I wanted to help raise awareness of some huge world issues by highlighting some amazing things being done. It is easy to feel overwhelmed when I hear of all the pain that so many people live through, but there is so much hope when people allow themselves to be used by God to be His hands. Women especially have a hard time and I am excited to hear how this program is helping. If you know of another great project that is making a difference, let me know! Here is a link to the full article.
SILVER SPRING, Md. – In Bangladesh, women and girls struggle for equality due to patriarchal traditions of the country. This results in a minimized role in decision-making within family and social structures, leading to marginalization in a variety of areas, such as education and health. The Adventist Development and Relief Agency (ADRA) is improving the health status of women and their children through nutrition, hygiene, and skill training programs.
In the slum area of Mirpur, a suburb of the Bangladesh capital city Dhaka, ADRA is training new mothers and pregnant women health and nutrition methods to improve health conditions. Women are taught the importance of taking adequate care of themselves as well as their children through proper feeding, basic hygiene practices, monitoring children’s growth, and properly vaccinating children to prevent disease, such as polio. ADRA’s training has benefitted approximately 2,000 women and 500 severely malnourished children under the age of five, and an additional 10,000 household members indirectly.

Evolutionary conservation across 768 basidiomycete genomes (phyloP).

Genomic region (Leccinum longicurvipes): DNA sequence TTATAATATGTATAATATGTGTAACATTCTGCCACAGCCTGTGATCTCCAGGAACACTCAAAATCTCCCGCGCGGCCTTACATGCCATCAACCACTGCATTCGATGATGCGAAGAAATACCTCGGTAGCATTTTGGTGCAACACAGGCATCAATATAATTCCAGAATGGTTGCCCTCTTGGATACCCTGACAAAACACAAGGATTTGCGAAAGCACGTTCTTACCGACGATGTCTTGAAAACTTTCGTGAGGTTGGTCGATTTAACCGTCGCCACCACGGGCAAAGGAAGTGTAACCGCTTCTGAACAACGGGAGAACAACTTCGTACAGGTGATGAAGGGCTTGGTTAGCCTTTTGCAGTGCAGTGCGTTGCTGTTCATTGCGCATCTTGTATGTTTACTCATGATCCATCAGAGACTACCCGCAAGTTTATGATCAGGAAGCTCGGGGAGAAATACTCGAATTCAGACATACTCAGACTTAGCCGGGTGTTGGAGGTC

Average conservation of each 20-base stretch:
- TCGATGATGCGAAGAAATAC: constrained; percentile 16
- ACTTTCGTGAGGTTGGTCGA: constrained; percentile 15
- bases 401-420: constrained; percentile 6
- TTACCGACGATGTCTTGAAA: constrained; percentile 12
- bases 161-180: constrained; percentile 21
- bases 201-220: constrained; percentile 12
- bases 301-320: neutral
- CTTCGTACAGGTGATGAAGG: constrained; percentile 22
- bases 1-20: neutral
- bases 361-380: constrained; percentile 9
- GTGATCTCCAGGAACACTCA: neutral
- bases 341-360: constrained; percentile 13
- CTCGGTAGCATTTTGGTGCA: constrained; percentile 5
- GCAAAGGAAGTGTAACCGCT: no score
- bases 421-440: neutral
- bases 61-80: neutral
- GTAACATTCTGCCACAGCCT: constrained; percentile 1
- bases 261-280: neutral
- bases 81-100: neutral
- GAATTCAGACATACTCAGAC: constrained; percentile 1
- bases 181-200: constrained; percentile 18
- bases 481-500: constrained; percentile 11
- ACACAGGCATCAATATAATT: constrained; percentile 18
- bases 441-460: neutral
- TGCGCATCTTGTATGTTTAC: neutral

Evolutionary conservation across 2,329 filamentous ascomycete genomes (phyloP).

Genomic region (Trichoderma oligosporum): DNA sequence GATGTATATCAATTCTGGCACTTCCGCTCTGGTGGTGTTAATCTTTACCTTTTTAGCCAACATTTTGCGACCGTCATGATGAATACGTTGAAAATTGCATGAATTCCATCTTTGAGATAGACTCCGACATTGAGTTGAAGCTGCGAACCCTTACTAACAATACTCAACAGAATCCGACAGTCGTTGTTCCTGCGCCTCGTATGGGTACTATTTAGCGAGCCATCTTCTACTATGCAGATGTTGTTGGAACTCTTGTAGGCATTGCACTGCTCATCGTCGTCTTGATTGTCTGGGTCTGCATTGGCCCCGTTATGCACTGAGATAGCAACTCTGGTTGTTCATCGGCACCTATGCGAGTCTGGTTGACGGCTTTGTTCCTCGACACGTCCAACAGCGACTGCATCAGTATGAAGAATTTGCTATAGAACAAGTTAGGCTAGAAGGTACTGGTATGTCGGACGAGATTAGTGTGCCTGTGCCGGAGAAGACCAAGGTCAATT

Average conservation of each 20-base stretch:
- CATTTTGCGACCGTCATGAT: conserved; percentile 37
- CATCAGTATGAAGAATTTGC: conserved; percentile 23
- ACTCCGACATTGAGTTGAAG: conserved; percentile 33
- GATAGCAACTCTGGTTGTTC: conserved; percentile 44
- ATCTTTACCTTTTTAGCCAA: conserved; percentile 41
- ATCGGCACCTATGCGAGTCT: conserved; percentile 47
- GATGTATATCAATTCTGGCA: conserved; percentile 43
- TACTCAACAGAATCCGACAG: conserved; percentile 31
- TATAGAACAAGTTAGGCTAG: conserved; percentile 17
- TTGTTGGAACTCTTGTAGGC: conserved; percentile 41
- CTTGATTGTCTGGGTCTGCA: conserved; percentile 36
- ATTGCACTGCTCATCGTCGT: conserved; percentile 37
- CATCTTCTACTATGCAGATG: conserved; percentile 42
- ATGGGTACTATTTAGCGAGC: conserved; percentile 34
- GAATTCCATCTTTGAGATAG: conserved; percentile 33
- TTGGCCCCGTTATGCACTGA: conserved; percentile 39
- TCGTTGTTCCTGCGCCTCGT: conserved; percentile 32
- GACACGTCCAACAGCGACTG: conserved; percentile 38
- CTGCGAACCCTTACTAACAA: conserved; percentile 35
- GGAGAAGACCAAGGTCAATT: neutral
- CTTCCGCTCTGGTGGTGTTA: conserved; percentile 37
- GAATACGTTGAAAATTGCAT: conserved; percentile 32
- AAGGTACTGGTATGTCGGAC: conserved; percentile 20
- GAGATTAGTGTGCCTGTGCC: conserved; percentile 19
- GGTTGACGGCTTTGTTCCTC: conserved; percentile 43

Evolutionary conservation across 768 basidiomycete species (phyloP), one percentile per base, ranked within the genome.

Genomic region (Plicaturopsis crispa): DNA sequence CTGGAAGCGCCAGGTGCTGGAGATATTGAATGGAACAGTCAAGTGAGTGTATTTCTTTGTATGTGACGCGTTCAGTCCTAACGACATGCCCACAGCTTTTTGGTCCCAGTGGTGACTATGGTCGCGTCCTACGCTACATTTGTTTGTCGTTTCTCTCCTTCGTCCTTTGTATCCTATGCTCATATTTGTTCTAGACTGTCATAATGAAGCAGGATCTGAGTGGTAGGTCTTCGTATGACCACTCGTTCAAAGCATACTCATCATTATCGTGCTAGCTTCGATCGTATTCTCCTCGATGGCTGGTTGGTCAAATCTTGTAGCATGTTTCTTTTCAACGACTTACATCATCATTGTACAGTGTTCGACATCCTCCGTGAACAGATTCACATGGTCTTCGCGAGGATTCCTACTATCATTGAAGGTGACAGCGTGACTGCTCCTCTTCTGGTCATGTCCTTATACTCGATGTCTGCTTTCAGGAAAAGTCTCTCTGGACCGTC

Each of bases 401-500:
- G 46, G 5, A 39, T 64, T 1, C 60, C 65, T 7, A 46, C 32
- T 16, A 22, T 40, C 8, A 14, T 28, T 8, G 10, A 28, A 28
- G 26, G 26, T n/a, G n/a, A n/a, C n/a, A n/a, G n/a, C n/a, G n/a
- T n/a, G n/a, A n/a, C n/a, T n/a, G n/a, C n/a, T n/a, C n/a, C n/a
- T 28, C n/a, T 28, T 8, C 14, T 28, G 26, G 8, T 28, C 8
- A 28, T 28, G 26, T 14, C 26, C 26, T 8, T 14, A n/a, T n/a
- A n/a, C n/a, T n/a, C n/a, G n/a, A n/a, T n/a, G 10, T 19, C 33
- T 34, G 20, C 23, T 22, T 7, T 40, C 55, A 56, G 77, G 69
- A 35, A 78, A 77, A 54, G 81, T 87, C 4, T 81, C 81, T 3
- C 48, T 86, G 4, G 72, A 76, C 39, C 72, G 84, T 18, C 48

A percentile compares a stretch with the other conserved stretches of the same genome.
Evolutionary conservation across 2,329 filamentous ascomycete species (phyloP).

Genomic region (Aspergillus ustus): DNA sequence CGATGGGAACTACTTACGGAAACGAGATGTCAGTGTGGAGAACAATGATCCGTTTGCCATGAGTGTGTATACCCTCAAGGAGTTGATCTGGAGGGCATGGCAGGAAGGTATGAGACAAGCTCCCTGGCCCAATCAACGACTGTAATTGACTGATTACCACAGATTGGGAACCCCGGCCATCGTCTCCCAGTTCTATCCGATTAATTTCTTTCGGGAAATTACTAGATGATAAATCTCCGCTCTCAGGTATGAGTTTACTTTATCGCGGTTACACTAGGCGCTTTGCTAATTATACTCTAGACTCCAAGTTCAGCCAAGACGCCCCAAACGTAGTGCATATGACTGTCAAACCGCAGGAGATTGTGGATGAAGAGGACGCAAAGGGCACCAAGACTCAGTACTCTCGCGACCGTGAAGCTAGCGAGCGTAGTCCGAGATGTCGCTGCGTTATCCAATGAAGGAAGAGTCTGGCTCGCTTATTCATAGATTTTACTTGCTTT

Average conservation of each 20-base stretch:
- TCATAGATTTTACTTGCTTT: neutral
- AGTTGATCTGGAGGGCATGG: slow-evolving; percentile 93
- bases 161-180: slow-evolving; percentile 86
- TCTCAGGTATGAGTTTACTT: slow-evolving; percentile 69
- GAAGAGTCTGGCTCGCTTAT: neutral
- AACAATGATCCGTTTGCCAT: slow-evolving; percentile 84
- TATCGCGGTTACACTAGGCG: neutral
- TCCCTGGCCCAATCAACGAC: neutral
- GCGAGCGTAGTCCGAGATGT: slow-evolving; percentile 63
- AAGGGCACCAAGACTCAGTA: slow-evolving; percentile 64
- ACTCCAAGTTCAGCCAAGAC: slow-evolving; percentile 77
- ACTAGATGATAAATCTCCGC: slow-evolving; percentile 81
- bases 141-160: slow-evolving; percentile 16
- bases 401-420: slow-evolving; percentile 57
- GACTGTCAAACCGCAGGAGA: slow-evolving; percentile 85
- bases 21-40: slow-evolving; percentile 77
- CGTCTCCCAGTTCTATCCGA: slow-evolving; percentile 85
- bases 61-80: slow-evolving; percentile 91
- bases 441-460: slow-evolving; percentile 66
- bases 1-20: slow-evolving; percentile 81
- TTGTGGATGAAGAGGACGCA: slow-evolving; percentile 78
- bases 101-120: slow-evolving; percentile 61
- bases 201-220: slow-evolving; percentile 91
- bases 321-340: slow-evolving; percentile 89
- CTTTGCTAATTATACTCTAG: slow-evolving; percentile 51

For a number of years, a young mother by the name of Nargis (pictured above) and her husband Abdul Goni, have been living in the Chalantika slum with their three young children. Nargis expressed her family did not maintain proper hygiene within the home and admitted hand washing with soap after bathroom use was something they were not familiar with. A significant change in their lifestyle came after ADRA made a community visit to their home. Shortly thereafter, Nargis began attending ADRA’s hygiene, sanitation, and literacy classes.
Since joining, Nargis is now preparing nutritious meals for her family and monitors her children’s growth and health. She boils water to ensure it’s safe for her and her family to drink and has enrolled her two oldest sons into school. Nargis now shares what ADRA has taught her with her neighbors, and through her lifestyle changes, she has attracted many others to ask and learn these simple life-saving methods.
To learn more about ADRA’s humanitarian efforts, please contact ADRA at 1.800.424.ADRA (2372) or give online at www.adra.org
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ADRA is a global non-governmental organization providing sustainable community development and disaster relief without regard to political or religious association, age, gender, race or ethnicity.
For more information about ADRA, visit www.adra.org